Song of San Francisco
(poems)
Ed Mycue (Ghana 1961–63)
Spectacular Diseases Press
$10
18 pages
2012

Reviewed by Darcy Meijer (Gabon 1982-84)

I was happy to get a short book to review from John, but this chapbook of ten poems by Ed Mycue takes a lot of re-reading. When I first read the poems to my husband, he said, “Sure, I get them.” I challenged him to explain, and he said he couldn’t put it into words. I talked to Mycue about this, and he quoted Robert Frost: “What is lost in the translation is the poetry.” He also responded warmly to my specific questions about the poems and told me about his family and ideas about life. One small problem is that Mycue writes prose just as he writes poetry. So where does this leave me as a reviewer? I’ll try.

First, let me say that I understood three poems and parts of the seven others. Mycue’s themes include family, the struggle for selfhood, loneliness, death, and the city he loves so well, San Francisco. The idea of the first poem in the collection, “The Song if Cities Like Viruses,” is really clever.

is survival about leaving a message of what works
accruing gradually out of a pool of variations
because up to now evolution has no message call waiting.

And I liked “Memory Tongue” with its coy opener.

San Francisco, you
blind, handsome city,
your harbor has a stone
in its mouth. You
get washed in our
histories you write
in our lymph once
calf-white like your
promise now memory-
tongued, eggshell-
thin, raving for
healing this
desperate geography.

I like poetry, but I need something understandable to hang on to. Otherwise, the personal images and mixed up syntax block my ability to sense meaning. Then again, as Mycue says, “A poem doesn’t ‘mean’ in the same way as sensible prose.”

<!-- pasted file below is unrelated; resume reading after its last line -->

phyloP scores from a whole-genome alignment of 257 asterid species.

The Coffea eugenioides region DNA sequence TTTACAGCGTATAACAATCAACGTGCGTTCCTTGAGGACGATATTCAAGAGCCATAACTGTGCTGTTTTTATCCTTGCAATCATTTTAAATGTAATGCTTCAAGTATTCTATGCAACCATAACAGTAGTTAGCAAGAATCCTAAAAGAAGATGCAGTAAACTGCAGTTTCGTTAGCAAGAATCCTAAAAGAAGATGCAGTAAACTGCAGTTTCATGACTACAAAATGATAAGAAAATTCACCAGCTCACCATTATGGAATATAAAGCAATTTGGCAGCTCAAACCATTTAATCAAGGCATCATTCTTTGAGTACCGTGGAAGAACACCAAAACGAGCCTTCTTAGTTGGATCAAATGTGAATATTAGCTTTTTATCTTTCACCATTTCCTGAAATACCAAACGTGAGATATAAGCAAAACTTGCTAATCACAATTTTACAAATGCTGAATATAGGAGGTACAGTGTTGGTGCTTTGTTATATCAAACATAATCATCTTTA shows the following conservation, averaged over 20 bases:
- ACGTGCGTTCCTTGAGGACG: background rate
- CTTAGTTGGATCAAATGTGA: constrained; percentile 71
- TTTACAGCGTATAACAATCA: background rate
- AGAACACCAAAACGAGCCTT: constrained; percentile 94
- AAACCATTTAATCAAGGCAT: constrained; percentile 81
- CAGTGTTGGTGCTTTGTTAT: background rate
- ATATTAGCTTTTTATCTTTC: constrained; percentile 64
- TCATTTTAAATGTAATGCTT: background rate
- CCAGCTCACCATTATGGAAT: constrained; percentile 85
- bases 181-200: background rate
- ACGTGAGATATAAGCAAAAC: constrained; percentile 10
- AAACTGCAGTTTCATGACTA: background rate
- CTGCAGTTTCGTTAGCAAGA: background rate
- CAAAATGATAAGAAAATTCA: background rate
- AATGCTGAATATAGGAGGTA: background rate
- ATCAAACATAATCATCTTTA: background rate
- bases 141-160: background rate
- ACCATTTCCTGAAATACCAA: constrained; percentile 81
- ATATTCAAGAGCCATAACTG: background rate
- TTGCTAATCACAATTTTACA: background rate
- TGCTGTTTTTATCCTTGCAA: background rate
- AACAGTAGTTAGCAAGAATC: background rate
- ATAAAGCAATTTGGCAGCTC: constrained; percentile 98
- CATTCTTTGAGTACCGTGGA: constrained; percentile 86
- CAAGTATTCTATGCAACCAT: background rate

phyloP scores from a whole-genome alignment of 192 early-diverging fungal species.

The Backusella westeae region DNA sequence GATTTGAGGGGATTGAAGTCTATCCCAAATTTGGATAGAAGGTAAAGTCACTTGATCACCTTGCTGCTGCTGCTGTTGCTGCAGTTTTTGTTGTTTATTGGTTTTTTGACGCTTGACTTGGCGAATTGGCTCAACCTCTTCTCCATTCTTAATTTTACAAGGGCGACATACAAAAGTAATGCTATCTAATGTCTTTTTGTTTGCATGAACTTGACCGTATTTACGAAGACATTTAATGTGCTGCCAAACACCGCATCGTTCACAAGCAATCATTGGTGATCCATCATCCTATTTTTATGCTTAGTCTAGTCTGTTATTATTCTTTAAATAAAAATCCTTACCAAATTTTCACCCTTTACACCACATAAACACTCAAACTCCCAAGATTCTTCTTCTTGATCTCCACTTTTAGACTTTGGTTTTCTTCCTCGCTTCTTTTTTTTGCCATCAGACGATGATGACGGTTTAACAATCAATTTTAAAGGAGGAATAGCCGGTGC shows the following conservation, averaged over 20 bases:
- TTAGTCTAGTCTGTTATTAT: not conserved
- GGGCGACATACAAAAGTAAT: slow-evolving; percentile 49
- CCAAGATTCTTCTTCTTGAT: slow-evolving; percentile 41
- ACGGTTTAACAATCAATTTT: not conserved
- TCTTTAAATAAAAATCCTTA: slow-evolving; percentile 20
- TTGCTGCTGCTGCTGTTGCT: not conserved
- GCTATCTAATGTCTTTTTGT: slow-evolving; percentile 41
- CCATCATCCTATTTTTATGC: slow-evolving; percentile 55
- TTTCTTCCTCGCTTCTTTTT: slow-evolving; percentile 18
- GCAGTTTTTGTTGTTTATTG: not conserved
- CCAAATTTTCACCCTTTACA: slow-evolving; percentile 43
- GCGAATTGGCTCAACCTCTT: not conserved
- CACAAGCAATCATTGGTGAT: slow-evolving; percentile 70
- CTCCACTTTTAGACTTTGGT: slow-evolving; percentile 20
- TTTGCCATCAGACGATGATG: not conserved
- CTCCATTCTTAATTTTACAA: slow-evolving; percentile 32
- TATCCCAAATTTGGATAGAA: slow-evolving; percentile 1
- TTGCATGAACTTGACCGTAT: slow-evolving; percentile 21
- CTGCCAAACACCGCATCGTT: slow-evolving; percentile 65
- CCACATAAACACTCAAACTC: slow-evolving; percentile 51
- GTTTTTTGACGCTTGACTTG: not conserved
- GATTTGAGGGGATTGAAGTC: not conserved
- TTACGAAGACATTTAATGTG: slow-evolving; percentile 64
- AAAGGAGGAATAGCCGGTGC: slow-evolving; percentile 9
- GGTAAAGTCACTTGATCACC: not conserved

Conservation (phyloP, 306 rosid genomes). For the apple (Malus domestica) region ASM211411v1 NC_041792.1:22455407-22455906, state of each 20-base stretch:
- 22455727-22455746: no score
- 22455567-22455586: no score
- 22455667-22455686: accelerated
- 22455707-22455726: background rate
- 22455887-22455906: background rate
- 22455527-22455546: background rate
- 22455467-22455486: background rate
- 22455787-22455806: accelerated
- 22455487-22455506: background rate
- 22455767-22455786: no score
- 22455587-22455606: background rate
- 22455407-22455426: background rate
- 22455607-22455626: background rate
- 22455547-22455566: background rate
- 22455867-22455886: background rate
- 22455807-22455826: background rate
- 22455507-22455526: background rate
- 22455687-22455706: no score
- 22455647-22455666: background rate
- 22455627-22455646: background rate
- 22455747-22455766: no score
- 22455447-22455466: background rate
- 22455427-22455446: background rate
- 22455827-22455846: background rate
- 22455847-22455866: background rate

I asked Mycue why the successive “I went outs” in “I Went Out Into the Sun of Broken Glass.”

for the customary words everywhere joined like the ox
to the cart I went out queer, clumsy, red and egg-
shell thin drinking the evening thickening and soft
I went out quelling my angers getting jealous alone
trying it again before the sunset faded I went out with-
out thinking about my sexual mechanics about a reversal.

He responded, “A lot of ‘what ifs’ is a sun of broken glass, a kaliedscope. Part of a composition element I have had over a long period is what I tell myself is ‘remembered rhyme.’ What the mind loses from lack of discipline it gains from the freeing of boundaries where a pattern of words is repeated in the exact sound of some other quite different phrase. Composition to me in poetry is the composing of sound and sounds, thus words may or may not mean but suggest as well.”

I also wish I understood better lines like these from “Broke-Down:”

You might think that life pushes the envelope
edging a glint into some dark where the will
to dream is a swollen banshee penetration futures
the way photography winds over shifting time.

Mycue’s poetry has earned much praise and several awards. He is the writer of 10 poetry books and more than twenty chapbooks, of which Song of San Francisco is one. Mycue’s first book, Damage Within the Community, was selected by Library Journal as one of the ten best poetry books of the year.

By now, readers will have gathered that I’m no expert on the poems in Song of San Francisco. All I can say is that, though I don’t understand all of them, Ed Mycue is a sincere writer, and better poetry readers should look into his work.

Darcy Meijer was a TEFL in Gabon from 1982–84. She now lives in Abu Dhabi, the UAE, and teaches English at Zayed University.